restaurantAlthough the beaches are not as accessible as those in Eilat (the resort town across the border in Israel) the prices tend to be lower here and the people are much more welcoming. Unlike my memories of Egypt, there are no crowds of pushy cab drivers demanding "baksheesh", and the merchants in Aqaba are polite and friendly. The snorkelling may be better at Sharm El Sheik in Egypt, but Aqaba is home to a number of excellent hotels and restaurants offering quite reasonable rates for good quality. It is within easy drive of Petra and Wadi Ram, two of Jordan's better known attractions.

Aqaba FortThe Mameluk fort, dating from the later period of the Islamic dynasty and rebuilt in the 16th century, is well worth a visit. While there, don't forget to stop in at the small but interesting museum.

courtyard of the museum The museum covers the known history of southern Jordan and contains a number of artifacts found at local sites.

applique cusion cover Next to the museum is the Queen Noor handicrafts shop. Items sold in this shop raise money to improve life in the more isolated villages. The applique cushion cover, phot right, was purchased in this shop.

shopAqaba's harbour has been modernized under an independent Jordan. Deepwater facilities were opened in 1961. The port's principal export is Jordanian bulk phosphates. Imports are primarily manufactured goods. Aqaba is a free port. That means that all goods for sale in Aqaba are tax free. The numerous gold and jewellery shops in the town offer excellent value to the European or North American tourist. As in most resort towns, souvenirs run the gamut from excellent quality to complete tat, but it's fun to look through the shops and most offer good value for the price. Remember to haggle for your souvenirs. If you accept the first price offered the merchant will not only think you are really dumb, but you will have deprived him (and yourself) of the fun of the contest. The price of gold won't come down much, but almost every other souvenir item is fair game in the small shops (not in hotel gift shops or charity shops though).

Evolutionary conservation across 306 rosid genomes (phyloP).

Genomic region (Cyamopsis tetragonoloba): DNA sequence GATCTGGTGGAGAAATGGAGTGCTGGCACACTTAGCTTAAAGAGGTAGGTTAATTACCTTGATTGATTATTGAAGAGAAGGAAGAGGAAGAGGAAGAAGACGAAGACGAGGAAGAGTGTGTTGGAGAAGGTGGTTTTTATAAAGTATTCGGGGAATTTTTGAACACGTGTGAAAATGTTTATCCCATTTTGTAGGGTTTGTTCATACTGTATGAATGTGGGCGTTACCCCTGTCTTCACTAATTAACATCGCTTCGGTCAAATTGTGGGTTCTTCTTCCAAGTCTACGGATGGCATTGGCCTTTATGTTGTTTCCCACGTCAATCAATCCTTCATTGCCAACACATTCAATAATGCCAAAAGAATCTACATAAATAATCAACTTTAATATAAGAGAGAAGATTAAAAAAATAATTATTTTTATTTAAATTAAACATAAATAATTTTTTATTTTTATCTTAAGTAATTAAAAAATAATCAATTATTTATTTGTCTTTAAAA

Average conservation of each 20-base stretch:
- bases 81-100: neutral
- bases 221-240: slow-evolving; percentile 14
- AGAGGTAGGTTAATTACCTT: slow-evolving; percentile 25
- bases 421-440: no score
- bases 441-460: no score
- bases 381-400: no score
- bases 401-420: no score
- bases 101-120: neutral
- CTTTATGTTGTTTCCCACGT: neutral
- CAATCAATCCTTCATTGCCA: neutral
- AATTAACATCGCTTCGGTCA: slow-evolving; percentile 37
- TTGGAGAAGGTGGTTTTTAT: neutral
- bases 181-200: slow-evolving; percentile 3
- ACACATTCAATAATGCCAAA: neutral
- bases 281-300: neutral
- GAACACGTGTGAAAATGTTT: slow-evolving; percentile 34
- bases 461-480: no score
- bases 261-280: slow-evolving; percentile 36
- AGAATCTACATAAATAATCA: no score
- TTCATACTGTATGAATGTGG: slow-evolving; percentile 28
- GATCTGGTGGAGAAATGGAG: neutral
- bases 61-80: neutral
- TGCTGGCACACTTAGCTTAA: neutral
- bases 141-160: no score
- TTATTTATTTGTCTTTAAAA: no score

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Visit the other pages in the Jordan section. Click the link to go to the page.

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This page was updated on 26 November 2007.